Any LPFM App Boards Who've Worked Out Written Agreements With their 501 C3 Umbrella Org Board

Any LPFM Apps who've worked out Agreements with 501C3 Umbrella Org Board, such as-

1. Potential Liability & Resolution Agreements  between Station's Board & their Umbrella's Board.

2. Station Mgt Agreements between Station's  Board & their 501C3's Umbrella's Board

Any help/guidance much appreciated. Shouldn't need to reinvent the wheel every time, if we all work together.  Right? We're also happy to share what we've learned too in our preparation and app development.





Board of Directors makeup

Our parent, Museum Africa, Inc., is a 501(c)(3) that was incorporated in 2010.  I suppose, then, that Museum Africa is the "umbrella" organization in this case.  The 15-member Museum Africa board, however, is composed mostly of people living outside the United States, in places like Paris, Montreal, London, Dubai and Copenhagen.  In reading the application, as I recall, it stipulates that the chief officers and directors should add up to 75 percent of "ownership."  My question is, since we are a U.S.-based nonprofit but our board is dominated by at least eight people who live outside the U.S., do we still qualify to file the application, which I have filled out, pending a resolution of this question.

Incidently, I am chairman of the board of Museum Africa as well as president and CEO, while the remaining seven officers and directors are based here in the U.S., but not in Chicago, where the LPFM station would be built.  Should we still apply?

Earl Smith




The LPFM rules allow a

The LPFM rules allow a nonprofit two different ways to qualify as a valid applicant for an LPFM.

1) Your organization is physically headquartered within 10 miles of your proposed antenna site (or for applicants outside the top 50 urban radio markets, your organization is headquartered within 20 miles). PO Box is not enough; your organization must be able to document your actual address.


2) 75% of your board members reside within ten miles of your proposed antenna site (or for applicants outside the top 50 urban radio markets, they reside within twenty miles).

So if you locate your antenna within 10-20 miles of your proposed transmitter site, you do not need to meet the 75% nearby residency requirement.

Also note that 80% of your board members must be US citizens. This refers only to citizenship.  Where board members live has no bearing here. 




Filed today

Completed and filed today.  No real problems,  pretty much anyone who has an existing organization and has registeted / applied / filed / jumped through hoops for the government before should have no problem with this.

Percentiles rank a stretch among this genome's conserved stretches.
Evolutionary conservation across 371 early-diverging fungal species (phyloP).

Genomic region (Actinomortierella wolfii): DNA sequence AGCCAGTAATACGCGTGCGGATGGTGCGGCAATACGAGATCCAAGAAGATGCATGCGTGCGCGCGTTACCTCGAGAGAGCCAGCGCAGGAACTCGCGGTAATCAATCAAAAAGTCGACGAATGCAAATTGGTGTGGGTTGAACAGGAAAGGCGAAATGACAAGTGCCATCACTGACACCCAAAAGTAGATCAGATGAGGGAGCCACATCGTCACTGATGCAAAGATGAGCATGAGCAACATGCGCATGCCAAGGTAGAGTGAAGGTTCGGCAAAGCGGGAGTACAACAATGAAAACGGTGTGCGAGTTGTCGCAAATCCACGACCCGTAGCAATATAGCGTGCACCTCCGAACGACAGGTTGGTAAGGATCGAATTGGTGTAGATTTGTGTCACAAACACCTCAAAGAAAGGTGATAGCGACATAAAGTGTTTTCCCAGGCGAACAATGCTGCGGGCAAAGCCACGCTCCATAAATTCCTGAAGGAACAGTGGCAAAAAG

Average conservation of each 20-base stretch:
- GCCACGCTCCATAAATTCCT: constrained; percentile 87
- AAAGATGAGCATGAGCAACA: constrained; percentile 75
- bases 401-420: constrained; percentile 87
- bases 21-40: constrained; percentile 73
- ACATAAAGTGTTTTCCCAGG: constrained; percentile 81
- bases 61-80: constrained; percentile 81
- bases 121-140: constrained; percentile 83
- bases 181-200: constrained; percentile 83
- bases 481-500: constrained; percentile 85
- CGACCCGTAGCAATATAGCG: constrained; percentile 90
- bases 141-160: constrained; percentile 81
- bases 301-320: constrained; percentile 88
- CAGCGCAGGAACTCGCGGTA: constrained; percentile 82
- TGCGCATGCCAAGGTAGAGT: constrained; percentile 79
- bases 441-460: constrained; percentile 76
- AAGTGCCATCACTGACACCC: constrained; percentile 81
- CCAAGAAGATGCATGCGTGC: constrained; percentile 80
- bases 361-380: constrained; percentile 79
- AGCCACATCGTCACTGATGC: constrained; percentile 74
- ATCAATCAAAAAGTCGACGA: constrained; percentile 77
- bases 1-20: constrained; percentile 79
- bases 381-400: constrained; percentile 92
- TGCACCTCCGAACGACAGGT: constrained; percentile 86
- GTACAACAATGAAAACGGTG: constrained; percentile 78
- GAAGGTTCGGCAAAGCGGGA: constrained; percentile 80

We are a 501 (c) 3,  more than 2 years old,  studio, transmitter and tower will all be on our current headquarters site. 


No airports,  no AM stations nearby,  in fact,  we are so far out in the boondocks we had many available channels,  and one with no interference references at all.... completely clear. 


Used all FCC and Rfree tools to determine our technicals.....  basically took me a couple hours over the last month checking out conversations here,  one phone call to and from Prometheus and all day today to prepare a hard copy,  review it,  prepare the online and all supporting PDFs (lots of our educational stuff,  community projects, state and federal paperwork already in PDF form on the machine),  test submit,  corrected two small erorrs and then away it went.  I expect to have communtiy radio for the Tyger - Enoree River Alliance soon! 


Woohoo!  Thanks to all those who have made all this information available,  all the tools supplied online by the NGOs and the FCC.  Much appreciated.


Jon Durham

Director,  TERA




"if you locate your antenna within 10-20 miles of your proposed transmitter site" Then you will need a lot of coax! (clearly that is not what you meant :) )


Haha, oops. Thanks Robert.

Haha, oops. Thanks Robert.


The FCC says you don't have to be 501c3

The FCC clearly states that your organization does NOT have to be a 501c3. It just has to be a qualifying non-profit. Some non-profits are exempt from having to apply for 501c3 status, such as churches. (You'll find that on the IRS website documents about applying for 501c3.) The organization does, however, have to be able to show that it is recognized by it's state as a non-profit organization. The FCC does NOT require the organization to be two years or older. Those that are two years or older are able to qualify for a point. Points are very important if you are in an area which is very competitive for frequencies. If you're in a rural area with lots of frequencies, you might not have to worry about points. Points are only used to settle cases where 2 or more organizations apply for the same frequency in the same area. The one with the most points wins. Someone from an organization which has helped 100+ organizations apply for LPFMs explained all this to me. I hope that I've explained it as well.